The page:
De-racialising intelligence, human potentiality and consciousness: A context for African Creative Gnosis

  • B Ajibade


Perhaps one of the more resistant difficulties in the interactions between Africans and other groups, particularly certain Western castes of minds is that which tends to discriminate, not just socially, but biologically. And the most fundamental biological differencing mechanism links to a purported racial disparity in the structure, capacity and functions of the human brain, and where human potentials, consciousness and intelligence are racialised. Although this racialisation of knowledge was expedient in the colonial encounter – for differencing, subjugating and enslaving Africa's people to the West – it has however remained resistant in certain circles, where contemporary empirical knowledge is deployed to construct a causal link between brain size and intelligence and intelligence and race, respectively. For instance Lynn (1993) declares that a relationship between brain size and intelligence is firmly established. And While Rushton (2002) maintains the racialisation of intelligence based on a scientific variation in the human brain size between whites and blacks, Allen (2002) agues against this notion that seeks to entrench a causal relationship between race and human potentiality, by which a black man can neither be as intelligent as a white nor products of African intellect as valuable as those of the West. What this paper attempts to do is use Lukacs' and Goldman's dialectics of human potentiality and consciousness, scientific literature, and African creative gnosis to demonstrate the inherent limitations of the logic that racialises intelligence. By gnosis, this paper refers to the intellectual and creative capacities inherent in the productions of Africans and people of generally black origin.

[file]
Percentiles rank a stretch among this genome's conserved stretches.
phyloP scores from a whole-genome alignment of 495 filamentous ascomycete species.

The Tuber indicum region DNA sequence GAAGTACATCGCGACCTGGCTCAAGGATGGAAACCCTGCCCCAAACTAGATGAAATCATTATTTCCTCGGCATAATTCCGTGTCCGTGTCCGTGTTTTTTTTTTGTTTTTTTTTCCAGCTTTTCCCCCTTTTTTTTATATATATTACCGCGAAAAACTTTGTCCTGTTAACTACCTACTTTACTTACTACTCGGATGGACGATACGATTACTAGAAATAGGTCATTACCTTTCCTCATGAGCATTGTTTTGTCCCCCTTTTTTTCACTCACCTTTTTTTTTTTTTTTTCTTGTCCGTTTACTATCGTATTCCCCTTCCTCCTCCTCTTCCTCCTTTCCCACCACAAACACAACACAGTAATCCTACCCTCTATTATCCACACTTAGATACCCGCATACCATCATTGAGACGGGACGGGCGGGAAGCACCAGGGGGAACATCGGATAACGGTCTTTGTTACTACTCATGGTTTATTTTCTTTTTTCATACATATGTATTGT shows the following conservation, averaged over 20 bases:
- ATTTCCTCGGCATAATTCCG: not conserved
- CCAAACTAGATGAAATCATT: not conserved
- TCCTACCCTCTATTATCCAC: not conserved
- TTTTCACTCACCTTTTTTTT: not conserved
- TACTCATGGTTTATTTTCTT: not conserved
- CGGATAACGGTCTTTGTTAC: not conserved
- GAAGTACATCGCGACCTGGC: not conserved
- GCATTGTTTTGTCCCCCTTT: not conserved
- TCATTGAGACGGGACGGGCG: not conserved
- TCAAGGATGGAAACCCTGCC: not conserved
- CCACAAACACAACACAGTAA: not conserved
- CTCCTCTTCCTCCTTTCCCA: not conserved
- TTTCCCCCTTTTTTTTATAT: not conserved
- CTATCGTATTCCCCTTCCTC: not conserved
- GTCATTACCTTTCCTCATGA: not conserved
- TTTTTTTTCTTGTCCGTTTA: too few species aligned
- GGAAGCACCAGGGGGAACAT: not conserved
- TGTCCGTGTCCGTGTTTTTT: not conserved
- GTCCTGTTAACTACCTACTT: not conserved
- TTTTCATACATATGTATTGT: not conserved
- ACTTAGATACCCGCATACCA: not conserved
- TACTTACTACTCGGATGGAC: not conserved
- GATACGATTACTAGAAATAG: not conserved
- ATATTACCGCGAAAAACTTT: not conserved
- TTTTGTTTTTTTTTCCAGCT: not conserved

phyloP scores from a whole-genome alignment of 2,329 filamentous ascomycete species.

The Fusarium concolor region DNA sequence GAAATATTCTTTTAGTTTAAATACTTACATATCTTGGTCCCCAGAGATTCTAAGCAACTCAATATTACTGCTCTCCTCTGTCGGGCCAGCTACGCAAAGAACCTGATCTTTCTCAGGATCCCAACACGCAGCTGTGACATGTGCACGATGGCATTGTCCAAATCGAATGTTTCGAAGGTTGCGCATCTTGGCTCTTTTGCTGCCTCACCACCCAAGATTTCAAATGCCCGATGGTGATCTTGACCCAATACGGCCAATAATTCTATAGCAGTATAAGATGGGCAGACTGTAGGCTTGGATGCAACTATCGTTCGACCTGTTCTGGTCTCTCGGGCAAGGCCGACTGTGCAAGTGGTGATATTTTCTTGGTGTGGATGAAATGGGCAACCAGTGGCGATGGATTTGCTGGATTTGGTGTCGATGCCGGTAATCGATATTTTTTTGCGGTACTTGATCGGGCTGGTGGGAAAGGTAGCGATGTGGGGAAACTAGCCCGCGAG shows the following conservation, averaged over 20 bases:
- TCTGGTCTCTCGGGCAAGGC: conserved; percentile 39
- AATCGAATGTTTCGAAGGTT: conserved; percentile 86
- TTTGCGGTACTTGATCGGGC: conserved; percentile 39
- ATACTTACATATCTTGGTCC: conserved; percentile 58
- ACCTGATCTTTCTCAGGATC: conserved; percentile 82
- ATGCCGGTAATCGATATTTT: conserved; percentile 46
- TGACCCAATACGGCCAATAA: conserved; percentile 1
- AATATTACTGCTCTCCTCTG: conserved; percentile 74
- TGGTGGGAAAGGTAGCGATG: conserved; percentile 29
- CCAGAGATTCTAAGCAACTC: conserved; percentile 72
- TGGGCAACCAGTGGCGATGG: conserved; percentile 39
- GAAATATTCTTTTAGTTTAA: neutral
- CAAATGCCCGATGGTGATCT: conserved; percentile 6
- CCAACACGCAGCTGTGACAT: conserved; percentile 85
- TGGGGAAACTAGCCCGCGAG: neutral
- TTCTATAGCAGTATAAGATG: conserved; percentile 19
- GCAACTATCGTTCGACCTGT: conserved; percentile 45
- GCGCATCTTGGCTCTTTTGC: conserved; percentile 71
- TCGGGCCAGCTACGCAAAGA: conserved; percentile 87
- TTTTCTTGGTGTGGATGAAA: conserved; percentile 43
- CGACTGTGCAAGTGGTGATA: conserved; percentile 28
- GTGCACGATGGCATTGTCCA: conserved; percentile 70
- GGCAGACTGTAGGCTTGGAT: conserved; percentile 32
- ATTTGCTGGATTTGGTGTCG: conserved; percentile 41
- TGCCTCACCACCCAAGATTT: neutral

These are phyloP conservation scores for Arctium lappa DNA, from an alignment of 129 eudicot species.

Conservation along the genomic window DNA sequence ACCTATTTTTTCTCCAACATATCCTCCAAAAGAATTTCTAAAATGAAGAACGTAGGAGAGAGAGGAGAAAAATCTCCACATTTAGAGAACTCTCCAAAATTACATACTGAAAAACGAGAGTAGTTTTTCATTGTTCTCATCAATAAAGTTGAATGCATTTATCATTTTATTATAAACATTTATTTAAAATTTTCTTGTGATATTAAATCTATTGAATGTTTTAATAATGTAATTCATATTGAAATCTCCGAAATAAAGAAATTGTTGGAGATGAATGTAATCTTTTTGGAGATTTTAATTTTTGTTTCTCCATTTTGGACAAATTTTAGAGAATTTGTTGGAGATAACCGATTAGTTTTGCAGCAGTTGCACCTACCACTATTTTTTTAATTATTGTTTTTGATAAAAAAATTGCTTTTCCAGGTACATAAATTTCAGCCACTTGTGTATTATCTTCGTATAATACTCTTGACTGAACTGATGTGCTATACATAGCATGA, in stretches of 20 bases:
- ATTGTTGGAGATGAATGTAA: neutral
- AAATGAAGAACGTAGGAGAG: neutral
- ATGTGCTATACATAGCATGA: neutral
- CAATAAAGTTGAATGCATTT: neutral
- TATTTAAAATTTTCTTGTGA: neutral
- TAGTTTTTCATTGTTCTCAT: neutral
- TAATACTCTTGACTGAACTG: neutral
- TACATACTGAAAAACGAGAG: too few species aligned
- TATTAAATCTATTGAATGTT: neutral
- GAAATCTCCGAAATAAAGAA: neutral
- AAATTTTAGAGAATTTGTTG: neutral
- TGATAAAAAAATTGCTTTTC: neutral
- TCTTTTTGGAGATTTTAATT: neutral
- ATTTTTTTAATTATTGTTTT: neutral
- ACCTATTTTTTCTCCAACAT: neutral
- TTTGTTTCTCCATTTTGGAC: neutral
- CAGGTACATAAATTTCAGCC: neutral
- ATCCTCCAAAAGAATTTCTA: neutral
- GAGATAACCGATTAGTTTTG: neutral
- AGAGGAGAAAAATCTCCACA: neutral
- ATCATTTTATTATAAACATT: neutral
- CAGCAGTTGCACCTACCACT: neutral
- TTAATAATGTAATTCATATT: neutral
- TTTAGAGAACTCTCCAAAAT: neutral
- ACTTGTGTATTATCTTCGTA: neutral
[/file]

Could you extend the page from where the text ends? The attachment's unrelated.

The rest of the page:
Sophia: An African Journal of Philosophy Vol. 8(1) 2005: 1-10

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eISSN: 1119-443X